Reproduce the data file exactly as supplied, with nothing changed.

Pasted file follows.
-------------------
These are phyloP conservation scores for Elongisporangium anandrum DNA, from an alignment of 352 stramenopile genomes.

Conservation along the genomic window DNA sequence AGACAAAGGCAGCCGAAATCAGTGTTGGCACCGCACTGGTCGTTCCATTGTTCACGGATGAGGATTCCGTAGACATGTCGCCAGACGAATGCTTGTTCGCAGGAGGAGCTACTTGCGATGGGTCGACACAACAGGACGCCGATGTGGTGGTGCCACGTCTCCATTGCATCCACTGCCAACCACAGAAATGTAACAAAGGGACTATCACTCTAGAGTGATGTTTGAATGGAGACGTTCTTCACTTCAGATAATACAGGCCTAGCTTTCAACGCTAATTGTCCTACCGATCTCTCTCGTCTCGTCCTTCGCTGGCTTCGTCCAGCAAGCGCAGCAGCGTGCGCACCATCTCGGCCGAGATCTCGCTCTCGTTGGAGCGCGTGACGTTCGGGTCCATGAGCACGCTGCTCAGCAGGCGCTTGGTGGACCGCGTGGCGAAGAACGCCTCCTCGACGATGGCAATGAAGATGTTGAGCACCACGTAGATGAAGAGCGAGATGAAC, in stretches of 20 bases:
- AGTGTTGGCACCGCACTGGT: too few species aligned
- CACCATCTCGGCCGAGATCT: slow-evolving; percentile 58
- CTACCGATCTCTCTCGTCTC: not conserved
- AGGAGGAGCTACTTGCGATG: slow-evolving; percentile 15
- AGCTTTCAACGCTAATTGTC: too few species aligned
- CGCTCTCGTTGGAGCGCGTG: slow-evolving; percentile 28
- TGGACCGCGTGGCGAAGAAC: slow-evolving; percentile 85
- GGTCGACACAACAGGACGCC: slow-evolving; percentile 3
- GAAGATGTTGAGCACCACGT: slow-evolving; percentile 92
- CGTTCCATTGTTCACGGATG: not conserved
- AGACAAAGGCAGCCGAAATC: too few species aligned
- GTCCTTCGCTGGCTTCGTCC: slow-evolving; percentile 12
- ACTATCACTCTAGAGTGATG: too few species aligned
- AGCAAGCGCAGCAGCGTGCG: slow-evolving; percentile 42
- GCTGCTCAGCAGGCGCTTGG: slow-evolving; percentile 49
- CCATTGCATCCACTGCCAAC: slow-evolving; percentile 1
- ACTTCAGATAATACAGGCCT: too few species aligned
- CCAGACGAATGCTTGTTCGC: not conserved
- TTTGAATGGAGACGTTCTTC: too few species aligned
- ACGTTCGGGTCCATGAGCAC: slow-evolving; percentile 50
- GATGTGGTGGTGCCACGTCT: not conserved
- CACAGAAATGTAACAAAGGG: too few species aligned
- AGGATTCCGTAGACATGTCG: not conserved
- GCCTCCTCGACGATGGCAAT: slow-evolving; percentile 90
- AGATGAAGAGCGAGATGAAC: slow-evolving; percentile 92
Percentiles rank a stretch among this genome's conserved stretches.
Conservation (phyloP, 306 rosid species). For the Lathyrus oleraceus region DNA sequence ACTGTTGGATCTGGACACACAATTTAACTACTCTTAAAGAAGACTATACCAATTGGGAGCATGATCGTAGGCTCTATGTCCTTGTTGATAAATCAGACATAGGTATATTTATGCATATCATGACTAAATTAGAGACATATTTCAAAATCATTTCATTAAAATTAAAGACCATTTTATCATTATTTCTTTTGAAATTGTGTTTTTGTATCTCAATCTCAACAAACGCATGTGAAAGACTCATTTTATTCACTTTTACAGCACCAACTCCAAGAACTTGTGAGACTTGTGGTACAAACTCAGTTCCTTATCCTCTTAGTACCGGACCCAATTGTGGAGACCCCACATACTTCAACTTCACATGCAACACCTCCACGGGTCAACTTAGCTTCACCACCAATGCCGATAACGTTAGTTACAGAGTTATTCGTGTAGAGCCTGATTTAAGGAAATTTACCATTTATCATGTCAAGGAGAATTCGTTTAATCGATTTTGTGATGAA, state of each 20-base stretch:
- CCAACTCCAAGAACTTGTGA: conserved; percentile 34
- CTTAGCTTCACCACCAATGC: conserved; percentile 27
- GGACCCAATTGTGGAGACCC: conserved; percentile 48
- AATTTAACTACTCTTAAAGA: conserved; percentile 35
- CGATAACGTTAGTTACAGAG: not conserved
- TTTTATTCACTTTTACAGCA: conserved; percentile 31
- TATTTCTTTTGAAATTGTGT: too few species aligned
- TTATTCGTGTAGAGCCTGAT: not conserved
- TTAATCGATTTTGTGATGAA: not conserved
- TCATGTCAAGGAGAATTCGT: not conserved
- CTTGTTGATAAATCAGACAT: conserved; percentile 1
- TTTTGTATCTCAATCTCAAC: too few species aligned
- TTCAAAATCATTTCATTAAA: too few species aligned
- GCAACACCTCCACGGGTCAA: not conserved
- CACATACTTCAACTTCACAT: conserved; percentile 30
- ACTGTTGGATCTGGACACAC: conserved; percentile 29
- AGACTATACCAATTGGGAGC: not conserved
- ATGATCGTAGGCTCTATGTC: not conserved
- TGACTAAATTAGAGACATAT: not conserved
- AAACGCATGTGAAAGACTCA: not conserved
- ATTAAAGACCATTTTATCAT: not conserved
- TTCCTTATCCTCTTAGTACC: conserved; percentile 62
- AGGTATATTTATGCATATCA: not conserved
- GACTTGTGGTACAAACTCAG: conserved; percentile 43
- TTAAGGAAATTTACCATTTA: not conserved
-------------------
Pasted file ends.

These are phyloP conservation scores for Elongisporangium anandrum DNA, from an alignment of 352 stramenopile genomes.

Conservation along the genomic window DNA sequence AGACAAAGGCAGCCGAAATCAGTGTTGGCACCGCACTGGTCGTTCCATTGTTCACGGATGAGGATTCCGTAGACATGTCGCCAGACGAATGCTTGTTCGCAGGAGGAGCTACTTGCGATGGGTCGACACAACAGGACGCCGATGTGGTGGTGCCACGTCTCCATTGCATCCACTGCCAACCACAGAAATGTAACAAAGGGACTATCACTCTAGAGTGATGTTTGAATGGAGACGTTCTTCACTTCAGATAATACAGGCCTAGCTTTCAACGCTAATTGTCCTACCGATCTCTCTCGTCTCGTCCTTCGCTGGCTTCGTCCAGCAAGCGCAGCAGCGTGCGCACCATCTCGGCCGAGATCTCGCTCTCGTTGGAGCGCGTGACGTTCGGGTCCATGAGCACGCTGCTCAGCAGGCGCTTGGTGGACCGCGTGGCGAAGAACGCCTCCTCGACGATGGCAATGAAGATGTTGAGCACCACGTAGATGAAGAGCGAGATGAAC, in stretches of 20 bases:
- AGTGTTGGCACCGCACTGGT: too few species aligned
- CACCATCTCGGCCGAGATCT: slow-evolving; percentile 58
- CTACCGATCTCTCTCGTCTC: not conserved
- AGGAGGAGCTACTTGCGATG: slow-evolving; percentile 15
- AGCTTTCAACGCTAATTGTC: too few species aligned
- CGCTCTCGTTGGAGCGCGTG: slow-evolving; percentile 28
- TGGACCGCGTGGCGAAGAAC: slow-evolving; percentile 85
- GGTCGACACAACAGGACGCC: slow-evolving; percentile 3
- GAAGATGTTGAGCACCACGT: slow-evolving; percentile 92
- CGTTCCATTGTTCACGGATG: not conserved
- AGACAAAGGCAGCCGAAATC: too few species aligned
- GTCCTTCGCTGGCTTCGTCC: slow-evolving; percentile 12
- ACTATCACTCTAGAGTGATG: too few species aligned
- AGCAAGCGCAGCAGCGTGCG: slow-evolving; percentile 42
- GCTGCTCAGCAGGCGCTTGG: slow-evolving; percentile 49
- CCATTGCATCCACTGCCAAC: slow-evolving; percentile 1
- ACTTCAGATAATACAGGCCT: too few species aligned
- CCAGACGAATGCTTGTTCGC: not conserved
- TTTGAATGGAGACGTTCTTC: too few species aligned
- ACGTTCGGGTCCATGAGCAC: slow-evolving; percentile 50
- GATGTGGTGGTGCCACGTCT: not conserved
- CACAGAAATGTAACAAAGGG: too few species aligned
- AGGATTCCGTAGACATGTCG: not conserved
- GCCTCCTCGACGATGGCAAT: slow-evolving; percentile 90
- AGATGAAGAGCGAGATGAAC: slow-evolving; percentile 92
Percentiles rank a stretch among this genome's conserved stretches.
Conservation (phyloP, 306 rosid species). For the Lathyrus oleraceus region DNA sequence ACTGTTGGATCTGGACACACAATTTAACTACTCTTAAAGAAGACTATACCAATTGGGAGCATGATCGTAGGCTCTATGTCCTTGTTGATAAATCAGACATAGGTATATTTATGCATATCATGACTAAATTAGAGACATATTTCAAAATCATTTCATTAAAATTAAAGACCATTTTATCATTATTTCTTTTGAAATTGTGTTTTTGTATCTCAATCTCAACAAACGCATGTGAAAGACTCATTTTATTCACTTTTACAGCACCAACTCCAAGAACTTGTGAGACTTGTGGTACAAACTCAGTTCCTTATCCTCTTAGTACCGGACCCAATTGTGGAGACCCCACATACTTCAACTTCACATGCAACACCTCCACGGGTCAACTTAGCTTCACCACCAATGCCGATAACGTTAGTTACAGAGTTATTCGTGTAGAGCCTGATTTAAGGAAATTTACCATTTATCATGTCAAGGAGAATTCGTTTAATCGATTTTGTGATGAA, state of each 20-base stretch:
- CCAACTCCAAGAACTTGTGA: conserved; percentile 34
- CTTAGCTTCACCACCAATGC: conserved; percentile 27
- GGACCCAATTGTGGAGACCC: conserved; percentile 48
- AATTTAACTACTCTTAAAGA: conserved; percentile 35
- CGATAACGTTAGTTACAGAG: not conserved
- TTTTATTCACTTTTACAGCA: conserved; percentile 31
- TATTTCTTTTGAAATTGTGT: too few species aligned
- TTATTCGTGTAGAGCCTGAT: not conserved
- TTAATCGATTTTGTGATGAA: not conserved
- TCATGTCAAGGAGAATTCGT: not conserved
- CTTGTTGATAAATCAGACAT: conserved; percentile 1
- TTTTGTATCTCAATCTCAAC: too few species aligned
- TTCAAAATCATTTCATTAAA: too few species aligned
- GCAACACCTCCACGGGTCAA: not conserved
- CACATACTTCAACTTCACAT: conserved; percentile 30
- ACTGTTGGATCTGGACACAC: conserved; percentile 29
- AGACTATACCAATTGGGAGC: not conserved
- ATGATCGTAGGCTCTATGTC: not conserved
- TGACTAAATTAGAGACATAT: not conserved
- AAACGCATGTGAAAGACTCA: not conserved
- ATTAAAGACCATTTTATCAT: not conserved
- TTCCTTATCCTCTTAGTACC: conserved; percentile 62
- AGGTATATTTATGCATATCA: not conserved
- GACTTGTGGTACAAACTCAG: conserved; percentile 43
- TTAAGGAAATTTACCATTTA: not conserved